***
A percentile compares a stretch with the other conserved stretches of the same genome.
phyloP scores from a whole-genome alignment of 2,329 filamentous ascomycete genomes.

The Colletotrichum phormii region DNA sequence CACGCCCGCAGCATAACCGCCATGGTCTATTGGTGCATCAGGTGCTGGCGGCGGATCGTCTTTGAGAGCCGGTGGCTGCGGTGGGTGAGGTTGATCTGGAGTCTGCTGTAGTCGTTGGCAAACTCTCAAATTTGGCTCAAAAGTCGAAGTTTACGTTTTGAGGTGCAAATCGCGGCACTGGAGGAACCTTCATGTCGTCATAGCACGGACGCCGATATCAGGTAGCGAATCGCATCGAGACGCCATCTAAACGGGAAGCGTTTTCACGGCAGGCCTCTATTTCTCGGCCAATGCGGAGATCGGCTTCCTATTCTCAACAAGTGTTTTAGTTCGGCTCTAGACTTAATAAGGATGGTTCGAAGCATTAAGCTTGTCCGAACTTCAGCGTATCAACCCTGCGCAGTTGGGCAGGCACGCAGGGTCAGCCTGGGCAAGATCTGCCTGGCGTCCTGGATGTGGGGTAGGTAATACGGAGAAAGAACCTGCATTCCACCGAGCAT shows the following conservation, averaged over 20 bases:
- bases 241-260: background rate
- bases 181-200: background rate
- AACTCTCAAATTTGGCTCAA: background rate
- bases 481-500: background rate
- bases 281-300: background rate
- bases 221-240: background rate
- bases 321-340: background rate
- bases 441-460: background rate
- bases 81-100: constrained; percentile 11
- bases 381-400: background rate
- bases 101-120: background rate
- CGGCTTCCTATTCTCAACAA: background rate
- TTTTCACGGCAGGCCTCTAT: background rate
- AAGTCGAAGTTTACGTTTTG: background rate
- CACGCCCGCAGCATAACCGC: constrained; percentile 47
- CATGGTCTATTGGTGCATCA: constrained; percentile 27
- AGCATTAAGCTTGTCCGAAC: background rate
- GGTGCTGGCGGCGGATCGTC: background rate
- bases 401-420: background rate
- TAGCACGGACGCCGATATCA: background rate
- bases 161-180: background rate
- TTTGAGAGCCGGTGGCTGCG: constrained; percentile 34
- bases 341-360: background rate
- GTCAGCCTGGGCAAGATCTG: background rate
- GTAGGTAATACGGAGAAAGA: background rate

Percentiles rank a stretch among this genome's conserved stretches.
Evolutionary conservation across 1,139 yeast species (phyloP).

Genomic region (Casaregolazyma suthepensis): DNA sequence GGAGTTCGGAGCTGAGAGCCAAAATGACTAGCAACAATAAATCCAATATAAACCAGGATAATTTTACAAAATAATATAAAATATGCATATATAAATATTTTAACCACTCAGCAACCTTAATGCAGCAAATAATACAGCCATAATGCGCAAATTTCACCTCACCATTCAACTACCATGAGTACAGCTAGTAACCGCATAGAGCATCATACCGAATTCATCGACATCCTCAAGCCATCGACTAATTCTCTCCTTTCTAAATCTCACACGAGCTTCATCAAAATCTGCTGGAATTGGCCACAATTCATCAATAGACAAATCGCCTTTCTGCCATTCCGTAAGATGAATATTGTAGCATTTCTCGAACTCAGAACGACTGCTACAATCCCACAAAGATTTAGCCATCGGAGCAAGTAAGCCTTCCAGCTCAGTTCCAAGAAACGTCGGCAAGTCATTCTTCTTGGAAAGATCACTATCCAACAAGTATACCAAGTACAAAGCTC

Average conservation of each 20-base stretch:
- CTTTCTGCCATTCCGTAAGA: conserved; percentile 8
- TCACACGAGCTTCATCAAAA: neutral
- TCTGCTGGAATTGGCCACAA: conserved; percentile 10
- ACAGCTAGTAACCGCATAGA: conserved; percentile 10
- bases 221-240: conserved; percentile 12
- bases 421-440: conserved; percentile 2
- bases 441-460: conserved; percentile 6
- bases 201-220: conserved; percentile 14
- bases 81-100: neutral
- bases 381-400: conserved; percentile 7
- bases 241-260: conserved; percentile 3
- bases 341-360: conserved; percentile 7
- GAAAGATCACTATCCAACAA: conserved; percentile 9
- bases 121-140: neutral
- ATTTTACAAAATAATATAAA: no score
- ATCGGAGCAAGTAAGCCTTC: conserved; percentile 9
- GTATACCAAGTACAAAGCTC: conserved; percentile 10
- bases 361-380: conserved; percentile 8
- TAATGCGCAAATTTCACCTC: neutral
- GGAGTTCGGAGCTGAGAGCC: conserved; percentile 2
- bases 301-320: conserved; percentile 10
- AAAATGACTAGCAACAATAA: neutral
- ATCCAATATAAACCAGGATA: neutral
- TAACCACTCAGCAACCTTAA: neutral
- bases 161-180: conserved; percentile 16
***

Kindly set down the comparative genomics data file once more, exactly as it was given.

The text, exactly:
A percentile compares a stretch with the other conserved stretches of the same genome.
phyloP scores from a whole-genome alignment of 2,329 filamentous ascomycete genomes.

The Colletotrichum phormii region DNA sequence CACGCCCGCAGCATAACCGCCATGGTCTATTGGTGCATCAGGTGCTGGCGGCGGATCGTCTTTGAGAGCCGGTGGCTGCGGTGGGTGAGGTTGATCTGGAGTCTGCTGTAGTCGTTGGCAAACTCTCAAATTTGGCTCAAAAGTCGAAGTTTACGTTTTGAGGTGCAAATCGCGGCACTGGAGGAACCTTCATGTCGTCATAGCACGGACGCCGATATCAGGTAGCGAATCGCATCGAGACGCCATCTAAACGGGAAGCGTTTTCACGGCAGGCCTCTATTTCTCGGCCAATGCGGAGATCGGCTTCCTATTCTCAACAAGTGTTTTAGTTCGGCTCTAGACTTAATAAGGATGGTTCGAAGCATTAAGCTTGTCCGAACTTCAGCGTATCAACCCTGCGCAGTTGGGCAGGCACGCAGGGTCAGCCTGGGCAAGATCTGCCTGGCGTCCTGGATGTGGGGTAGGTAATACGGAGAAAGAACCTGCATTCCACCGAGCAT shows the following conservation, averaged over 20 bases:
- bases 241-260: background rate
- bases 181-200: background rate
- AACTCTCAAATTTGGCTCAA: background rate
- bases 481-500: background rate
- bases 281-300: background rate
- bases 221-240: background rate
- bases 321-340: background rate
- bases 441-460: background rate
- bases 81-100: constrained; percentile 11
- bases 381-400: background rate
- bases 101-120: background rate
- CGGCTTCCTATTCTCAACAA: background rate
- TTTTCACGGCAGGCCTCTAT: background rate
- AAGTCGAAGTTTACGTTTTG: background rate
- CACGCCCGCAGCATAACCGC: constrained; percentile 47
- CATGGTCTATTGGTGCATCA: constrained; percentile 27
- AGCATTAAGCTTGTCCGAAC: background rate
- GGTGCTGGCGGCGGATCGTC: background rate
- bases 401-420: background rate
- TAGCACGGACGCCGATATCA: background rate
- bases 161-180: background rate
- TTTGAGAGCCGGTGGCTGCG: constrained; percentile 34
- bases 341-360: background rate
- GTCAGCCTGGGCAAGATCTG: background rate
- GTAGGTAATACGGAGAAAGA: background rate

Percentiles rank a stretch among this genome's conserved stretches.
Evolutionary conservation across 1,139 yeast species (phyloP).

Genomic region (Casaregolazyma suthepensis): DNA sequence GGAGTTCGGAGCTGAGAGCCAAAATGACTAGCAACAATAAATCCAATATAAACCAGGATAATTTTACAAAATAATATAAAATATGCATATATAAATATTTTAACCACTCAGCAACCTTAATGCAGCAAATAATACAGCCATAATGCGCAAATTTCACCTCACCATTCAACTACCATGAGTACAGCTAGTAACCGCATAGAGCATCATACCGAATTCATCGACATCCTCAAGCCATCGACTAATTCTCTCCTTTCTAAATCTCACACGAGCTTCATCAAAATCTGCTGGAATTGGCCACAATTCATCAATAGACAAATCGCCTTTCTGCCATTCCGTAAGATGAATATTGTAGCATTTCTCGAACTCAGAACGACTGCTACAATCCCACAAAGATTTAGCCATCGGAGCAAGTAAGCCTTCCAGCTCAGTTCCAAGAAACGTCGGCAAGTCATTCTTCTTGGAAAGATCACTATCCAACAAGTATACCAAGTACAAAGCTC

Average conservation of each 20-base stretch:
- CTTTCTGCCATTCCGTAAGA: conserved; percentile 8
- TCACACGAGCTTCATCAAAA: neutral
- TCTGCTGGAATTGGCCACAA: conserved; percentile 10
- ACAGCTAGTAACCGCATAGA: conserved; percentile 10
- bases 221-240: conserved; percentile 12
- bases 421-440: conserved; percentile 2
- bases 441-460: conserved; percentile 6
- bases 201-220: conserved; percentile 14
- bases 81-100: neutral
- bases 381-400: conserved; percentile 7
- bases 241-260: conserved; percentile 3
- bases 341-360: conserved; percentile 7
- GAAAGATCACTATCCAACAA: conserved; percentile 9
- bases 121-140: neutral
- ATTTTACAAAATAATATAAA: no score
- ATCGGAGCAAGTAAGCCTTC: conserved; percentile 9
- GTATACCAAGTACAAAGCTC: conserved; percentile 10
- bases 361-380: conserved; percentile 8
- TAATGCGCAAATTTCACCTC: neutral
- GGAGTTCGGAGCTGAGAGCC: conserved; percentile 2
- bases 301-320: conserved; percentile 10
- AAAATGACTAGCAACAATAA: neutral
- ATCCAATATAAACCAGGATA: neutral
- TAACCACTCAGCAACCTTAA: neutral
- bases 161-180: conserved; percentile 16